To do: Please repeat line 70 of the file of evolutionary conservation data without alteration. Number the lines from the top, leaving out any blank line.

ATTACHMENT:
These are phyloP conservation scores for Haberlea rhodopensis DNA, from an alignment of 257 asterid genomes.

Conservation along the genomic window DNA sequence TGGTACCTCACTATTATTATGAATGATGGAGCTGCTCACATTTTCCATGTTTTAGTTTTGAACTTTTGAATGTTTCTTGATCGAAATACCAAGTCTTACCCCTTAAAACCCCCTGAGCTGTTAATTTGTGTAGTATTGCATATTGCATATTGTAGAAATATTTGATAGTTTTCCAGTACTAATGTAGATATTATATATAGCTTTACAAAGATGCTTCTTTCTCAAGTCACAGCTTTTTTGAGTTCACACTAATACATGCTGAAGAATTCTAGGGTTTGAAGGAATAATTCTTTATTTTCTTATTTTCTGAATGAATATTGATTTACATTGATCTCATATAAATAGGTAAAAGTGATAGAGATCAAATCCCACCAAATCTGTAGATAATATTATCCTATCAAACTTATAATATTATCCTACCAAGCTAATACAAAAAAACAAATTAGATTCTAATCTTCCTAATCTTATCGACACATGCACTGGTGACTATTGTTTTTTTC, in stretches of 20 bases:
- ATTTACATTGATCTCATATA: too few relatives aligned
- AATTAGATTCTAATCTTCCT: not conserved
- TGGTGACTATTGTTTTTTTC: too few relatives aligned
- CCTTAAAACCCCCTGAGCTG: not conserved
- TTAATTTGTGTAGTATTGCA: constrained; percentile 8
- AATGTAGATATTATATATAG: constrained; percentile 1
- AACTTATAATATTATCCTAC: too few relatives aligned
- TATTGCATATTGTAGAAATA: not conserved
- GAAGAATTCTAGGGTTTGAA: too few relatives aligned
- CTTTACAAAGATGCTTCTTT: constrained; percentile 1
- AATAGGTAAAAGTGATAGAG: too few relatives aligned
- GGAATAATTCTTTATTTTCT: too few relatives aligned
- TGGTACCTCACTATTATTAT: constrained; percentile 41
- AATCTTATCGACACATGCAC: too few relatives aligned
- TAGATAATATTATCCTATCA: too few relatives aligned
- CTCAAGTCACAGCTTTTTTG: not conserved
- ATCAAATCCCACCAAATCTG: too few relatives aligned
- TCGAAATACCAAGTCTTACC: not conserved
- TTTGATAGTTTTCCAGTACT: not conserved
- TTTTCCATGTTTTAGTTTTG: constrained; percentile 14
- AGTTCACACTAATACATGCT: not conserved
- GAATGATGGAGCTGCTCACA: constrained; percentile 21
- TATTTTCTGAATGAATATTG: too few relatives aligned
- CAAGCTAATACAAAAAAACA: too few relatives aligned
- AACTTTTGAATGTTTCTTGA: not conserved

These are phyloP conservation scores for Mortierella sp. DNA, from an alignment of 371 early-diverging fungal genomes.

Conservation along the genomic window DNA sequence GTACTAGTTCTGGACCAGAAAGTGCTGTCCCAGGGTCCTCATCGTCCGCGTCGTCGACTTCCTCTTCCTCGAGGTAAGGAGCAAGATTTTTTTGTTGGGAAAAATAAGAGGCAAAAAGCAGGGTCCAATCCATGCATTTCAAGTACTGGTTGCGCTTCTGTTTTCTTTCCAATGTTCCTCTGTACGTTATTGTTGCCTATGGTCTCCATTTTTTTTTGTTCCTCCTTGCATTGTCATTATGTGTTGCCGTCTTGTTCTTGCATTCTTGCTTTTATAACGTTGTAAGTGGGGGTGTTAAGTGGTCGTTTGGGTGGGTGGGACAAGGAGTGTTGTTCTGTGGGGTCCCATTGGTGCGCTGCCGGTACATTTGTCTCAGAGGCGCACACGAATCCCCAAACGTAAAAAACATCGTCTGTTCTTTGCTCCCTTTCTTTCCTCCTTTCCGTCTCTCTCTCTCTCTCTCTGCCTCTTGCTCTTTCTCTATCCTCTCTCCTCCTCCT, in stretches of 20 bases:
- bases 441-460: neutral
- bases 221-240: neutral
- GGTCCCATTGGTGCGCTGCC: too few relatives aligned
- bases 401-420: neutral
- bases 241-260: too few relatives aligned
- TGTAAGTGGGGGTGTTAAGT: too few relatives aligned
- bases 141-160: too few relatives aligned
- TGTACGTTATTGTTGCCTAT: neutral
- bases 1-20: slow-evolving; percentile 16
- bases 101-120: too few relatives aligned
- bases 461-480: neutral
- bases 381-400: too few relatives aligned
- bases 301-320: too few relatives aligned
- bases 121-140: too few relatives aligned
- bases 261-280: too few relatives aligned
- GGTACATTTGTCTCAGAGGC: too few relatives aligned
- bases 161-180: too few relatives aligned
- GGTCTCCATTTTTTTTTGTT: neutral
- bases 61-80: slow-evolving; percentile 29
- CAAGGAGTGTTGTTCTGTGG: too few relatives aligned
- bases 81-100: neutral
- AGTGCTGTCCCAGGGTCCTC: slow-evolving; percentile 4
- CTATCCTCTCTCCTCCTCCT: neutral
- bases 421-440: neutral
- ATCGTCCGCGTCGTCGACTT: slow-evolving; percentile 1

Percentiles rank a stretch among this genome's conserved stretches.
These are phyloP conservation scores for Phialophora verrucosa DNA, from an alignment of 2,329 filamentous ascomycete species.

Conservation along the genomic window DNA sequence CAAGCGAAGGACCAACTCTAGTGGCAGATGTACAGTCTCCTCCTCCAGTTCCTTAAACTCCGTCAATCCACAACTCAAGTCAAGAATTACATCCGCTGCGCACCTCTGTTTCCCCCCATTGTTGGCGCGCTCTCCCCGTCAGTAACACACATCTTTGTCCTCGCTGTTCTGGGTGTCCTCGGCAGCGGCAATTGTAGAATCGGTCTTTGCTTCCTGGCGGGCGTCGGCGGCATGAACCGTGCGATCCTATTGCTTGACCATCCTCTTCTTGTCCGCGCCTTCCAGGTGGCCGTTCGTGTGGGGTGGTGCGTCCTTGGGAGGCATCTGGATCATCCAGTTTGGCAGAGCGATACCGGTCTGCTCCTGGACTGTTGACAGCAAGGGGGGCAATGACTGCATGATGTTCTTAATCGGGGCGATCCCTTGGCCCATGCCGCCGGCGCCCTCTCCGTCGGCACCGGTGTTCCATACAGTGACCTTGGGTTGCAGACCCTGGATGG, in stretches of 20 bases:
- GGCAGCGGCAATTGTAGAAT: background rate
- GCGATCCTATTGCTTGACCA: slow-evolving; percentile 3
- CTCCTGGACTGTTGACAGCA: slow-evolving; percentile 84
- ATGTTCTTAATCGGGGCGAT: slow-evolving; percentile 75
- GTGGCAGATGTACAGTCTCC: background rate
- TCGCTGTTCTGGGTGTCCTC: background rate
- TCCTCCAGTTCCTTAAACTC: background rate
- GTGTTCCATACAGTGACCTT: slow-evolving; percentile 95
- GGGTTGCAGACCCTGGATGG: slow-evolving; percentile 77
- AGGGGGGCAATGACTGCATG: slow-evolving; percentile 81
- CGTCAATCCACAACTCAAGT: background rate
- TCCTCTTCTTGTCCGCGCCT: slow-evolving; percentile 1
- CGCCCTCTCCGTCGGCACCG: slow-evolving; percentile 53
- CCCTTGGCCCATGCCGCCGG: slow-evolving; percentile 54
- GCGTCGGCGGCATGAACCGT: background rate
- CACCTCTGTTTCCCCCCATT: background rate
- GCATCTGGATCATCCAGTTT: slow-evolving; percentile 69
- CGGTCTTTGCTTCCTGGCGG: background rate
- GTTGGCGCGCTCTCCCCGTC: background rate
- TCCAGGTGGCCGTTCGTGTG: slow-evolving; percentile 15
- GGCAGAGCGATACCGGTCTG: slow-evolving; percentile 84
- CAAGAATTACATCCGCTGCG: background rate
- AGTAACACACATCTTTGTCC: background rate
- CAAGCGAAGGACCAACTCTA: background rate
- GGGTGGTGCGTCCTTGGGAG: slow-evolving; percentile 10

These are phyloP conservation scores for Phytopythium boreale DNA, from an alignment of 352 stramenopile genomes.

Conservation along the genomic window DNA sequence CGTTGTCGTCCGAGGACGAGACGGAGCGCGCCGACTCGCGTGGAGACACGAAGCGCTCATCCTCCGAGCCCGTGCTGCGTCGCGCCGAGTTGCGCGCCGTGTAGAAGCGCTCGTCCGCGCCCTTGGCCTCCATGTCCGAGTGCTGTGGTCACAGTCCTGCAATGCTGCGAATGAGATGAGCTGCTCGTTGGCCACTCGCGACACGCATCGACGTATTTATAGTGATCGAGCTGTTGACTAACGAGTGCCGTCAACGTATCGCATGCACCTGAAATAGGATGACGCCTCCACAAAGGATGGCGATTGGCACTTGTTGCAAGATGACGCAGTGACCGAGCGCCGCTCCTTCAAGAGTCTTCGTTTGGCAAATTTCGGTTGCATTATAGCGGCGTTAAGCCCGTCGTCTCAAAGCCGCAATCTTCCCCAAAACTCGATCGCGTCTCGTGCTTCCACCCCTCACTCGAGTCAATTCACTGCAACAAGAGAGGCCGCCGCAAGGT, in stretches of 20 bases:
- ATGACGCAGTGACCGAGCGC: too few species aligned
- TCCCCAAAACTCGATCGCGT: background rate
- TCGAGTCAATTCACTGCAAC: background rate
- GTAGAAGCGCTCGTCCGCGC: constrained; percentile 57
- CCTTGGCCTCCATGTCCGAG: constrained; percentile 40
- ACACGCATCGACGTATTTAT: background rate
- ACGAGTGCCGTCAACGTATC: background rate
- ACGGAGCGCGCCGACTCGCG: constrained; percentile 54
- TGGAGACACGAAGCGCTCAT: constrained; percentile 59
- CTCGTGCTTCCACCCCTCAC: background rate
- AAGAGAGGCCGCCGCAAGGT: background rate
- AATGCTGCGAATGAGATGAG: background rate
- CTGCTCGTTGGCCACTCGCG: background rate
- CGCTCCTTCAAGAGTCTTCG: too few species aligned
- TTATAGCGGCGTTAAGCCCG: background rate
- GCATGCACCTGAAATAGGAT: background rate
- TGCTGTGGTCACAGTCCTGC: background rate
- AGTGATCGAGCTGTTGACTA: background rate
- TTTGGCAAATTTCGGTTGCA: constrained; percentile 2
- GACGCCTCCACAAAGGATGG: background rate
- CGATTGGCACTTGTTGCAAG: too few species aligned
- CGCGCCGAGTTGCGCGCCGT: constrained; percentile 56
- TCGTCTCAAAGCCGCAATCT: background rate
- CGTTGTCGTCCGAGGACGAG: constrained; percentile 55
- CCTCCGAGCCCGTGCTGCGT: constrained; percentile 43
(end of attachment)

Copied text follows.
- CGCCCTCTCCGTCGGCACCG: slow-evolving; percentile 53